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Lexington Coal Company Responds to Contempt-of-Court Ruling With Mingo County Mine Cleanup Assurances



June 8, 2022 - A coal company responsible for some of the highest discharges of a pollutant toxic to West Virginia aquatic life has filed what it says is a mine cleanup plan as ordered by a federal court.

Lexington Coal Company LLC’s filing Tuesday came after it was found in contempt of federal court on May 18 for not submitting plans to address pollution at two Mingo County mine sites.

Lexington Coal Company had failed to meet an April 16 deadline set in the U.S. District Court for the Southern District of West Virginia for filing a plan with enforceable interim milestones that address the discharge of selenium — a pollutant with toxic effects for West Virginia’s aquatic life — and ionic pollutants.

District Judge Robert Chambers ordered Lexington Coal to submit a plan to comply with the federal Clean Water Act and Surface Mining Control and Reclamation Act within 30 days. Chambers also ordered the Kentucky-based company to comply with selenium limits within a year of submitting the plan and state ionic pollution standards as soon as possible, with enforceable interim milestones no longer than one year apart.

In Lexington Coal’s Tuesday filing, company vice president of engineering Kermit Fincham pledged the company would comply with selenium limits within a year through the installation of biochemical reactor systems.

Fincham promised Lexington Coal would comply with state ionic pollution standards as soon as possible through his professional judgment and using unnamed third-party environmental consultants.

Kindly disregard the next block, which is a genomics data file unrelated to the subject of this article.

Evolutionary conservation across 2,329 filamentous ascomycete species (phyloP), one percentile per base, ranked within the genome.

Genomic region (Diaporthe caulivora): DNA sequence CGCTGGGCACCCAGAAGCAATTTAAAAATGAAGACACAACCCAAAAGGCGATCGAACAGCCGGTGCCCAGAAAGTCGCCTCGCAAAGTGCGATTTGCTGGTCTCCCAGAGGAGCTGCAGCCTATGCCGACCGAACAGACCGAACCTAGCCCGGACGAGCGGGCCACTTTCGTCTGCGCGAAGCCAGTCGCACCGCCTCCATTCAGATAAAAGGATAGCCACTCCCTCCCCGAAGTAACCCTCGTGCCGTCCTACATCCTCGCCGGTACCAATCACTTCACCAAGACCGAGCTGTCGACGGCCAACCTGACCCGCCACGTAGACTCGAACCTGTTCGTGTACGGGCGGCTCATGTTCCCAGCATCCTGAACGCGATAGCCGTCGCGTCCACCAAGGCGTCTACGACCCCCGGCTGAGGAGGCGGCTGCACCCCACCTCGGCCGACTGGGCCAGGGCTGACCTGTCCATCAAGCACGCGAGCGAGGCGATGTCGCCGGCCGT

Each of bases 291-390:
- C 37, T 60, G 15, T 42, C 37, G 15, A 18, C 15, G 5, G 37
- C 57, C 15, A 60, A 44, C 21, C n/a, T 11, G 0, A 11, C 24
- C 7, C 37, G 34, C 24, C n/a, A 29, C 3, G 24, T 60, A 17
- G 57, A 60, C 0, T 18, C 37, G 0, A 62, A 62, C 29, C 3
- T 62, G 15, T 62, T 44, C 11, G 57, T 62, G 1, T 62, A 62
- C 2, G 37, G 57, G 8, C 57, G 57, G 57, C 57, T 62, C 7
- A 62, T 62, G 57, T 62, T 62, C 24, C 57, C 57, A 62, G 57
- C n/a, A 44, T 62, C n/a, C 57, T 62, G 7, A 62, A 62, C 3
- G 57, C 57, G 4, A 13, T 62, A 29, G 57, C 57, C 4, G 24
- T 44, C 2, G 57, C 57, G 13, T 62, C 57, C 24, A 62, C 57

Fincham indicated seven outlets were in compliance with modified state permit limits and that the company would use a biochemical reactor system to address two other outlets not in compliance.

Chambers had required the follow-up plan that was due April 16 to supplement an initial remediation plan in January that the court ruled had not addressed deficiencies raised by environmental groups.

Those groups — the West Virginia Highlands Conservancy, Appalachian Voices and the Sierra Club — prompted the contempt-of-court order against Lexington Coal by asking Chambers to hold the company in contempt after it didn’t file a plan by April 16.

Lexington Coal’s latest filing hasn’t satisfied the Sierra Club.

“Lexington still doesn’t appear to take court-ordered compliance seriously,” Eastern Regional Sierra Club manager Bill Price said in a statement.

Price contended the plan falls short of what Chambers required.

Price said the Sierra Club was especially concerned that Lexington Coal did not appear to have identified any technology or strategy for addressing ionic pollution in its latest filing.

The court has found Lexington liable for violating the conditions of its permit limiting discharges of selenium.

The environmental groups sued Lexington Coal in August 2019 in the West Virginia Southern District, alleging the company was discharging pollutants illegally at its Low Gap Surface Mine No. 2 and No. 10 Mine.

The groups said high mining intensity in the Ben Creek and upper Pigeon Creek areas and related discharges from outlets at both mine sites likely caused or contributed to biological impairment in those creeks and their downstream tributaries.